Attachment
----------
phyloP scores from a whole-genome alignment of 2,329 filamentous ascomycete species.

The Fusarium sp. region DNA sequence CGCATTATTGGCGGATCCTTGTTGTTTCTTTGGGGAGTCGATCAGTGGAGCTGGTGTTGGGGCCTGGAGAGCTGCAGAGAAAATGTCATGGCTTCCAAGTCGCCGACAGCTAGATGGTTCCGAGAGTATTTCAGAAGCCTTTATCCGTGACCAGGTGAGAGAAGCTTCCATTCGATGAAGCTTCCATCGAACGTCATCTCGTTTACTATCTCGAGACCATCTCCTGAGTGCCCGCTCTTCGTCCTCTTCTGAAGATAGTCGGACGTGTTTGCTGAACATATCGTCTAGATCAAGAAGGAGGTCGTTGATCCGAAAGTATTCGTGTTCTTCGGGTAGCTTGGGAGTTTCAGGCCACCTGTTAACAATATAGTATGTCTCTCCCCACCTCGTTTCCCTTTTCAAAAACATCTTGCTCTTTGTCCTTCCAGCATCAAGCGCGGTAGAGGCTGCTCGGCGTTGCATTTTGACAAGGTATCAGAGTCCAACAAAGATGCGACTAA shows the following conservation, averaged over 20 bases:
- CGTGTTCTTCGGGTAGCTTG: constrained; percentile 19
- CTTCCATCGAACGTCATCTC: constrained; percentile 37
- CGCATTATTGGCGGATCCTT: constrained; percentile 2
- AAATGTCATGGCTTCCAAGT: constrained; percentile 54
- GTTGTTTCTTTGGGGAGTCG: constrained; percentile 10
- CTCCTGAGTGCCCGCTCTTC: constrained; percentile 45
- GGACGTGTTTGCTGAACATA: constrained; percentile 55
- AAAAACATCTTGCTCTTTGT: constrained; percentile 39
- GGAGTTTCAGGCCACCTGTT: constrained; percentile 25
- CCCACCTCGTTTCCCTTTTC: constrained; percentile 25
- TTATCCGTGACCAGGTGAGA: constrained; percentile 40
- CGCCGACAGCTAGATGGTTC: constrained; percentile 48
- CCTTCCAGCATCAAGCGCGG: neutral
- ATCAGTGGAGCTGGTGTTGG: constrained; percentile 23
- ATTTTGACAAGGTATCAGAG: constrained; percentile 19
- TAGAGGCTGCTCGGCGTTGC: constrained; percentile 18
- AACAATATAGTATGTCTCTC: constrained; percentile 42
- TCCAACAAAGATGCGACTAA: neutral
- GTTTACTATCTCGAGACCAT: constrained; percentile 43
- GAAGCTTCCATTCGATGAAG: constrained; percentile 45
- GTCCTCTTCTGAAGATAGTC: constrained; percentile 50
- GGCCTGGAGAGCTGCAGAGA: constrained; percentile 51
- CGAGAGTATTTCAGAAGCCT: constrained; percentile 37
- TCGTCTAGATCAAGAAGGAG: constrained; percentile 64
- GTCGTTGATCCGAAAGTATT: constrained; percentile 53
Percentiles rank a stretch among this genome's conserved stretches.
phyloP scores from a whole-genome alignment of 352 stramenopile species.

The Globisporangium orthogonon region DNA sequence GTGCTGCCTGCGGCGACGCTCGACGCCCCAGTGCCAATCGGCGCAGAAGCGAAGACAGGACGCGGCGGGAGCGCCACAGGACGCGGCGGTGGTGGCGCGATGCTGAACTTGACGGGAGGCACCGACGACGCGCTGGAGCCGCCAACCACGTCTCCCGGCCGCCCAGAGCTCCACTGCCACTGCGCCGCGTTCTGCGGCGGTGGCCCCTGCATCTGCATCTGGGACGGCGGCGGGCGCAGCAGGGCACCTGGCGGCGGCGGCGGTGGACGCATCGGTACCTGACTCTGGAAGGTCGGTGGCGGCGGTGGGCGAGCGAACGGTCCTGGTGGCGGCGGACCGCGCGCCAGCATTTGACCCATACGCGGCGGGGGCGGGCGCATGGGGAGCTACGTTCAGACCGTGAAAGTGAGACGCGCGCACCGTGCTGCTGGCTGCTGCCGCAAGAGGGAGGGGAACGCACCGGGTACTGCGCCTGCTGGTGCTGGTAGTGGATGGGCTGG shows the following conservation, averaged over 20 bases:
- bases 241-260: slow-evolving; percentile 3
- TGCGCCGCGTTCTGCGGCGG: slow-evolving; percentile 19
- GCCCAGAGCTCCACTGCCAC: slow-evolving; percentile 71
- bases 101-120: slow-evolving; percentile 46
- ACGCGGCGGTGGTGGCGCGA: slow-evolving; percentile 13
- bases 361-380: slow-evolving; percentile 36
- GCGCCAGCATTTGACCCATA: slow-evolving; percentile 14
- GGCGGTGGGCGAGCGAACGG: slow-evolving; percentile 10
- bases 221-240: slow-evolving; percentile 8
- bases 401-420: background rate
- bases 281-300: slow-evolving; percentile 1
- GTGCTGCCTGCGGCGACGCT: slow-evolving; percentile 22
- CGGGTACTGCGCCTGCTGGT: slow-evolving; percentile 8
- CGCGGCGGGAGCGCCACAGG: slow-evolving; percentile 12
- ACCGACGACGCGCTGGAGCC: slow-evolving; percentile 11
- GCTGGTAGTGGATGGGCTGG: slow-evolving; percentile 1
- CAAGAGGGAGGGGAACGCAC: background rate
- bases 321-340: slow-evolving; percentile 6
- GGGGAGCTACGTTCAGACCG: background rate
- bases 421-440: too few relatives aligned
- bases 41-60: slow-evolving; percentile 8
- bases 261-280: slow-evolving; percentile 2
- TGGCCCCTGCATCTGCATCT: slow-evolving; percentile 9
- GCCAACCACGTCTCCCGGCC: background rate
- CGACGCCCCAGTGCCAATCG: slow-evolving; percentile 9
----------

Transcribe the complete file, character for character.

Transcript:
phyloP scores from a whole-genome alignment of 2,329 filamentous ascomycete species.

The Fusarium sp. region DNA sequence CGCATTATTGGCGGATCCTTGTTGTTTCTTTGGGGAGTCGATCAGTGGAGCTGGTGTTGGGGCCTGGAGAGCTGCAGAGAAAATGTCATGGCTTCCAAGTCGCCGACAGCTAGATGGTTCCGAGAGTATTTCAGAAGCCTTTATCCGTGACCAGGTGAGAGAAGCTTCCATTCGATGAAGCTTCCATCGAACGTCATCTCGTTTACTATCTCGAGACCATCTCCTGAGTGCCCGCTCTTCGTCCTCTTCTGAAGATAGTCGGACGTGTTTGCTGAACATATCGTCTAGATCAAGAAGGAGGTCGTTGATCCGAAAGTATTCGTGTTCTTCGGGTAGCTTGGGAGTTTCAGGCCACCTGTTAACAATATAGTATGTCTCTCCCCACCTCGTTTCCCTTTTCAAAAACATCTTGCTCTTTGTCCTTCCAGCATCAAGCGCGGTAGAGGCTGCTCGGCGTTGCATTTTGACAAGGTATCAGAGTCCAACAAAGATGCGACTAA shows the following conservation, averaged over 20 bases:
- CGTGTTCTTCGGGTAGCTTG: constrained; percentile 19
- CTTCCATCGAACGTCATCTC: constrained; percentile 37
- CGCATTATTGGCGGATCCTT: constrained; percentile 2
- AAATGTCATGGCTTCCAAGT: constrained; percentile 54
- GTTGTTTCTTTGGGGAGTCG: constrained; percentile 10
- CTCCTGAGTGCCCGCTCTTC: constrained; percentile 45
- GGACGTGTTTGCTGAACATA: constrained; percentile 55
- AAAAACATCTTGCTCTTTGT: constrained; percentile 39
- GGAGTTTCAGGCCACCTGTT: constrained; percentile 25
- CCCACCTCGTTTCCCTTTTC: constrained; percentile 25
- TTATCCGTGACCAGGTGAGA: constrained; percentile 40
- CGCCGACAGCTAGATGGTTC: constrained; percentile 48
- CCTTCCAGCATCAAGCGCGG: neutral
- ATCAGTGGAGCTGGTGTTGG: constrained; percentile 23
- ATTTTGACAAGGTATCAGAG: constrained; percentile 19
- TAGAGGCTGCTCGGCGTTGC: constrained; percentile 18
- AACAATATAGTATGTCTCTC: constrained; percentile 42
- TCCAACAAAGATGCGACTAA: neutral
- GTTTACTATCTCGAGACCAT: constrained; percentile 43
- GAAGCTTCCATTCGATGAAG: constrained; percentile 45
- GTCCTCTTCTGAAGATAGTC: constrained; percentile 50
- GGCCTGGAGAGCTGCAGAGA: constrained; percentile 51
- CGAGAGTATTTCAGAAGCCT: constrained; percentile 37
- TCGTCTAGATCAAGAAGGAG: constrained; percentile 64
- GTCGTTGATCCGAAAGTATT: constrained; percentile 53
Percentiles rank a stretch among this genome's conserved stretches.
phyloP scores from a whole-genome alignment of 352 stramenopile species.

The Globisporangium orthogonon region DNA sequence GTGCTGCCTGCGGCGACGCTCGACGCCCCAGTGCCAATCGGCGCAGAAGCGAAGACAGGACGCGGCGGGAGCGCCACAGGACGCGGCGGTGGTGGCGCGATGCTGAACTTGACGGGAGGCACCGACGACGCGCTGGAGCCGCCAACCACGTCTCCCGGCCGCCCAGAGCTCCACTGCCACTGCGCCGCGTTCTGCGGCGGTGGCCCCTGCATCTGCATCTGGGACGGCGGCGGGCGCAGCAGGGCACCTGGCGGCGGCGGCGGTGGACGCATCGGTACCTGACTCTGGAAGGTCGGTGGCGGCGGTGGGCGAGCGAACGGTCCTGGTGGCGGCGGACCGCGCGCCAGCATTTGACCCATACGCGGCGGGGGCGGGCGCATGGGGAGCTACGTTCAGACCGTGAAAGTGAGACGCGCGCACCGTGCTGCTGGCTGCTGCCGCAAGAGGGAGGGGAACGCACCGGGTACTGCGCCTGCTGGTGCTGGTAGTGGATGGGCTGG shows the following conservation, averaged over 20 bases:
- bases 241-260: slow-evolving; percentile 3
- TGCGCCGCGTTCTGCGGCGG: slow-evolving; percentile 19
- GCCCAGAGCTCCACTGCCAC: slow-evolving; percentile 71
- bases 101-120: slow-evolving; percentile 46
- ACGCGGCGGTGGTGGCGCGA: slow-evolving; percentile 13
- bases 361-380: slow-evolving; percentile 36
- GCGCCAGCATTTGACCCATA: slow-evolving; percentile 14
- GGCGGTGGGCGAGCGAACGG: slow-evolving; percentile 10
- bases 221-240: slow-evolving; percentile 8
- bases 401-420: background rate
- bases 281-300: slow-evolving; percentile 1
- GTGCTGCCTGCGGCGACGCT: slow-evolving; percentile 22
- CGGGTACTGCGCCTGCTGGT: slow-evolving; percentile 8
- CGCGGCGGGAGCGCCACAGG: slow-evolving; percentile 12
- ACCGACGACGCGCTGGAGCC: slow-evolving; percentile 11
- GCTGGTAGTGGATGGGCTGG: slow-evolving; percentile 1
- CAAGAGGGAGGGGAACGCAC: background rate
- bases 321-340: slow-evolving; percentile 6
- GGGGAGCTACGTTCAGACCG: background rate
- bases 421-440: too few relatives aligned
- bases 41-60: slow-evolving; percentile 8
- bases 261-280: slow-evolving; percentile 2
- TGGCCCCTGCATCTGCATCT: slow-evolving; percentile 9
- GCCAACCACGTCTCCCGGCC: background rate
- CGACGCCCCAGTGCCAATCG: slow-evolving; percentile 9